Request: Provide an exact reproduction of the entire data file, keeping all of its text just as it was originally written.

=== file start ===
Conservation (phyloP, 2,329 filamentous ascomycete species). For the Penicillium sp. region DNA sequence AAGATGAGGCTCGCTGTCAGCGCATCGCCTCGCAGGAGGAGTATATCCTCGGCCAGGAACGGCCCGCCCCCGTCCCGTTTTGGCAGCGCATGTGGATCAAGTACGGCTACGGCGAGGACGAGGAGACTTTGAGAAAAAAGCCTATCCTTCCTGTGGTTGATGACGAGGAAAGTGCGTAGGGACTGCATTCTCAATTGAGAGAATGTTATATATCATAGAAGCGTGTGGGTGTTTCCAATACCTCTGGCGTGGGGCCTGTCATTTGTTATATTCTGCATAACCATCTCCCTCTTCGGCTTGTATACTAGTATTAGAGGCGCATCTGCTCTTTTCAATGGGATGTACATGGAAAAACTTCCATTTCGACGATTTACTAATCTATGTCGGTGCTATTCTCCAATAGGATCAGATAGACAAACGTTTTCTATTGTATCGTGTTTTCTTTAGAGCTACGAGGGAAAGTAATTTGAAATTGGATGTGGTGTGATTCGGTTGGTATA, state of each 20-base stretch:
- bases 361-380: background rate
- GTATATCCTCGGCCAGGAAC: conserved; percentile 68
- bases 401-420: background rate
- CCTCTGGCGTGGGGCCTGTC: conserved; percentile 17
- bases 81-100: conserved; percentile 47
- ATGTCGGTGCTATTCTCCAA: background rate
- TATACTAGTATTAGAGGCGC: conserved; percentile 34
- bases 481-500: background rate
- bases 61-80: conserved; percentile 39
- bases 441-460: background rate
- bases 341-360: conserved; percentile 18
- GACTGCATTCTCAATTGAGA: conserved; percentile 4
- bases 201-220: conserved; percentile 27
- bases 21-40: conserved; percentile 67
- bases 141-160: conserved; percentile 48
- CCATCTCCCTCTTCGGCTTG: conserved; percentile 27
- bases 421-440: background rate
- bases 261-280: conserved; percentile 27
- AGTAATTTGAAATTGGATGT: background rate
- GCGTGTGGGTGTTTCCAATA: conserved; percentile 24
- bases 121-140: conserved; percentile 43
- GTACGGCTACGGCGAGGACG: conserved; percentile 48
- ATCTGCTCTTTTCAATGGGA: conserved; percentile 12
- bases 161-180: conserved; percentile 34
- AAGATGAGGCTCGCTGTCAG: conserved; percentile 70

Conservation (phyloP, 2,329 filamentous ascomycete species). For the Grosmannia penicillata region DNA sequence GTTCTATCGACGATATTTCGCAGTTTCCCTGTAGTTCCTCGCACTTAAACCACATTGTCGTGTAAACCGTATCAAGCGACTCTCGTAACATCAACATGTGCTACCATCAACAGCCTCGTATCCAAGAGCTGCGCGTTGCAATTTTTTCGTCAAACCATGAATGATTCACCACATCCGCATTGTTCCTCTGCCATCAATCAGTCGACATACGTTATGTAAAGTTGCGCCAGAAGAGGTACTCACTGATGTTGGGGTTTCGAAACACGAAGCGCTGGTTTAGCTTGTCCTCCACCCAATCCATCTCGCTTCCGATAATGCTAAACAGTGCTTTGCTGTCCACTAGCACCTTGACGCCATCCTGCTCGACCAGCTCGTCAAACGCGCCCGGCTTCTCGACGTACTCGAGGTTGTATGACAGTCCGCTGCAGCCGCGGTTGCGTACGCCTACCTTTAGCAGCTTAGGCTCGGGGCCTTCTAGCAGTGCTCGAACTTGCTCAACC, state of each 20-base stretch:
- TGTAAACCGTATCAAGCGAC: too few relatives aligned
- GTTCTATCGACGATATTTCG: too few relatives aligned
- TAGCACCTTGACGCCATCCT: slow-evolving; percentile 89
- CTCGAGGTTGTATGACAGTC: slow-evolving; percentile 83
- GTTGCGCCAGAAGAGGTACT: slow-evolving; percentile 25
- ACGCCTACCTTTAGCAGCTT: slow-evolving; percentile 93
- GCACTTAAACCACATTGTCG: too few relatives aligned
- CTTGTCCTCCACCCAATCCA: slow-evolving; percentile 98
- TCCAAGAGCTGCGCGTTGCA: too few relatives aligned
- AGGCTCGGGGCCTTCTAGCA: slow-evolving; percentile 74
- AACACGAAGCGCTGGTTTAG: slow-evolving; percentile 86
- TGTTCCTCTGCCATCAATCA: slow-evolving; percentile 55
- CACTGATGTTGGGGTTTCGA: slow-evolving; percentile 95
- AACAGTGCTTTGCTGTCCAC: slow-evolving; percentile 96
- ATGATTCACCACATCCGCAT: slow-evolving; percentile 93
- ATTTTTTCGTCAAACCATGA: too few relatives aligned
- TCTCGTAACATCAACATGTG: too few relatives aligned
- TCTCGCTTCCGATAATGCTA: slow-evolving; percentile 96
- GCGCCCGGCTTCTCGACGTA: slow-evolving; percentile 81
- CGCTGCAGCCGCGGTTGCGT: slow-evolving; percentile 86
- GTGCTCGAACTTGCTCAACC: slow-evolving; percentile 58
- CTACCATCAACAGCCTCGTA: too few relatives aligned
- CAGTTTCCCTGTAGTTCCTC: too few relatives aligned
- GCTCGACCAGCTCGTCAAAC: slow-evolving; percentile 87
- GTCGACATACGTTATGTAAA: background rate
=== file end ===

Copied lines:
Conservation (phyloP, 2,329 filamentous ascomycete species). For the Penicillium sp. region DNA sequence AAGATGAGGCTCGCTGTCAGCGCATCGCCTCGCAGGAGGAGTATATCCTCGGCCAGGAACGGCCCGCCCCCGTCCCGTTTTGGCAGCGCATGTGGATCAAGTACGGCTACGGCGAGGACGAGGAGACTTTGAGAAAAAAGCCTATCCTTCCTGTGGTTGATGACGAGGAAAGTGCGTAGGGACTGCATTCTCAATTGAGAGAATGTTATATATCATAGAAGCGTGTGGGTGTTTCCAATACCTCTGGCGTGGGGCCTGTCATTTGTTATATTCTGCATAACCATCTCCCTCTTCGGCTTGTATACTAGTATTAGAGGCGCATCTGCTCTTTTCAATGGGATGTACATGGAAAAACTTCCATTTCGACGATTTACTAATCTATGTCGGTGCTATTCTCCAATAGGATCAGATAGACAAACGTTTTCTATTGTATCGTGTTTTCTTTAGAGCTACGAGGGAAAGTAATTTGAAATTGGATGTGGTGTGATTCGGTTGGTATA, state of each 20-base stretch:
- bases 361-380: background rate
- GTATATCCTCGGCCAGGAAC: conserved; percentile 68
- bases 401-420: background rate
- CCTCTGGCGTGGGGCCTGTC: conserved; percentile 17
- bases 81-100: conserved; percentile 47
- ATGTCGGTGCTATTCTCCAA: background rate
- TATACTAGTATTAGAGGCGC: conserved; percentile 34
- bases 481-500: background rate
- bases 61-80: conserved; percentile 39
- bases 441-460: background rate
- bases 341-360: conserved; percentile 18
- GACTGCATTCTCAATTGAGA: conserved; percentile 4
- bases 201-220: conserved; percentile 27
- bases 21-40: conserved; percentile 67
- bases 141-160: conserved; percentile 48
- CCATCTCCCTCTTCGGCTTG: conserved; percentile 27
- bases 421-440: background rate
- bases 261-280: conserved; percentile 27
- AGTAATTTGAAATTGGATGT: background rate
- GCGTGTGGGTGTTTCCAATA: conserved; percentile 24
- bases 121-140: conserved; percentile 43
- GTACGGCTACGGCGAGGACG: conserved; percentile 48
- ATCTGCTCTTTTCAATGGGA: conserved; percentile 12
- bases 161-180: conserved; percentile 34
- AAGATGAGGCTCGCTGTCAG: conserved; percentile 70

Conservation (phyloP, 2,329 filamentous ascomycete species). For the Grosmannia penicillata region DNA sequence GTTCTATCGACGATATTTCGCAGTTTCCCTGTAGTTCCTCGCACTTAAACCACATTGTCGTGTAAACCGTATCAAGCGACTCTCGTAACATCAACATGTGCTACCATCAACAGCCTCGTATCCAAGAGCTGCGCGTTGCAATTTTTTCGTCAAACCATGAATGATTCACCACATCCGCATTGTTCCTCTGCCATCAATCAGTCGACATACGTTATGTAAAGTTGCGCCAGAAGAGGTACTCACTGATGTTGGGGTTTCGAAACACGAAGCGCTGGTTTAGCTTGTCCTCCACCCAATCCATCTCGCTTCCGATAATGCTAAACAGTGCTTTGCTGTCCACTAGCACCTTGACGCCATCCTGCTCGACCAGCTCGTCAAACGCGCCCGGCTTCTCGACGTACTCGAGGTTGTATGACAGTCCGCTGCAGCCGCGGTTGCGTACGCCTACCTTTAGCAGCTTAGGCTCGGGGCCTTCTAGCAGTGCTCGAACTTGCTCAACC, state of each 20-base stretch:
- TGTAAACCGTATCAAGCGAC: too few relatives aligned
- GTTCTATCGACGATATTTCG: too few relatives aligned
- TAGCACCTTGACGCCATCCT: slow-evolving; percentile 89
- CTCGAGGTTGTATGACAGTC: slow-evolving; percentile 83
- GTTGCGCCAGAAGAGGTACT: slow-evolving; percentile 25
- ACGCCTACCTTTAGCAGCTT: slow-evolving; percentile 93
- GCACTTAAACCACATTGTCG: too few relatives aligned
- CTTGTCCTCCACCCAATCCA: slow-evolving; percentile 98
- TCCAAGAGCTGCGCGTTGCA: too few relatives aligned
- AGGCTCGGGGCCTTCTAGCA: slow-evolving; percentile 74
- AACACGAAGCGCTGGTTTAG: slow-evolving; percentile 86
- TGTTCCTCTGCCATCAATCA: slow-evolving; percentile 55
- CACTGATGTTGGGGTTTCGA: slow-evolving; percentile 95
- AACAGTGCTTTGCTGTCCAC: slow-evolving; percentile 96
- ATGATTCACCACATCCGCAT: slow-evolving; percentile 93
- ATTTTTTCGTCAAACCATGA: too few relatives aligned
- TCTCGTAACATCAACATGTG: too few relatives aligned
- TCTCGCTTCCGATAATGCTA: slow-evolving; percentile 96
- GCGCCCGGCTTCTCGACGTA: slow-evolving; percentile 81
- CGCTGCAGCCGCGGTTGCGT: slow-evolving; percentile 86
- GTGCTCGAACTTGCTCAACC: slow-evolving; percentile 58
- CTACCATCAACAGCCTCGTA: too few relatives aligned
- CAGTTTCCCTGTAGTTCCTC: too few relatives aligned
- GCTCGACCAGCTCGTCAAAC: slow-evolving; percentile 87
- GTCGACATACGTTATGTAAA: background rate